Yet if the pyramids, the statues and sometimes the buildings endured, the societies which produced them sooner or later entered deep crisis. The city states of Mesopotamia were involved in incessant warfare with each other before succumbing in around 2300 BC to a conqueror from the north, Sargon, who welded the whole Fertile Crescent into a great empire which fell prey to other conquerors after his death. The ‘Old Kingdom’ Egypt of the pyramids of Giza and Saqqara [78] fell apart in a century and a half of civil war and massive social disruption (the so called ‘first intermediate period’ of 2181 to 2040 BC). The Indus cities of Harappa and Mohenjo-dero were abandoned after more than a millennium in around 1500 BC. About 100 years later it was the turn of the civilisation of Crete, exemplified by the magnificent palace at Knossos, to fall apart – to be followed soon after by the Mycenaean civilisation which dominated mainland Greece. And just as the rise of civilisation was replicated in Meso-America, so was the record of sudden collapse. People abandoned, in turn, Teotihuacan, Monte Alban and the southern Maya centres, leaving whole cities as empty monuments to bewilder, in turn, the Aztecs, the Spanish Conquistadores and ourselves.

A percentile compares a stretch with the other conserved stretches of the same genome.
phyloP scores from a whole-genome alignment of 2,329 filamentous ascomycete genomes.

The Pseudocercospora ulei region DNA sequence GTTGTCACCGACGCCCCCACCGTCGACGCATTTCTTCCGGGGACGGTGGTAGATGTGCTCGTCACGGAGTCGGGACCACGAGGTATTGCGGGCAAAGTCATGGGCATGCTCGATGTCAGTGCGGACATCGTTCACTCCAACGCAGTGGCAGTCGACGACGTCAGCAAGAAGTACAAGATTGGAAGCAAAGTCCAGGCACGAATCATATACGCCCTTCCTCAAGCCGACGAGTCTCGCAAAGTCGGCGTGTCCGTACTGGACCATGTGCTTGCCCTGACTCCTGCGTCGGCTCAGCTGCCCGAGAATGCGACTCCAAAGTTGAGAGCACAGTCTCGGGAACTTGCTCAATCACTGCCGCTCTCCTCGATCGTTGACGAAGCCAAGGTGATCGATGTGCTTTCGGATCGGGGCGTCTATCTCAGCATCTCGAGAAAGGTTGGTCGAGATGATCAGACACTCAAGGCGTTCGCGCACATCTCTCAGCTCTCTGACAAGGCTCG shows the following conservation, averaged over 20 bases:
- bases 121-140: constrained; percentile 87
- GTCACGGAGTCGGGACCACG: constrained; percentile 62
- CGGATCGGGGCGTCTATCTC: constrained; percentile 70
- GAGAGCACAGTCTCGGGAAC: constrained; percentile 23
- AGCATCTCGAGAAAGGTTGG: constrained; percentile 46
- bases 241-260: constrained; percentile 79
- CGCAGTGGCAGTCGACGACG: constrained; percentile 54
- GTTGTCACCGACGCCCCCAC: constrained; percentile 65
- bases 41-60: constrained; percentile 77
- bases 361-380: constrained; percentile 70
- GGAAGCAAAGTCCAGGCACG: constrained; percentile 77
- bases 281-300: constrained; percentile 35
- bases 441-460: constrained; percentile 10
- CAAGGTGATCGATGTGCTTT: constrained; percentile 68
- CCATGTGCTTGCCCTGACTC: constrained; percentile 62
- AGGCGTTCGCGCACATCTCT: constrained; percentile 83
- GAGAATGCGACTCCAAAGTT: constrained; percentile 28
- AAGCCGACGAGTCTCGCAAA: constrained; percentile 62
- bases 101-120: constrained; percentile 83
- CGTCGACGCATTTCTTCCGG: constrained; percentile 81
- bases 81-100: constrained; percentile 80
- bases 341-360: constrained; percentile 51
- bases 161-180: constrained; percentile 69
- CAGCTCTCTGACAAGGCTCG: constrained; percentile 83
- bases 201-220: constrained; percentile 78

There has been much historical speculation as to what caused each of these crises of early civilisation. But underlying the different attempts at explanation, certain factors stand out.

First, there is the record of ever-greater expenditure of resources by the ruling class on itself and its monuments. The temples, the palaces and the tombs grew ever more extensive over the centuries, the opulence of upper class lifestyles ever greater, the effort that went into extracting the surplus from the cultivators ever more intense, the trade networks bringing rare products over enormous distances ever longer.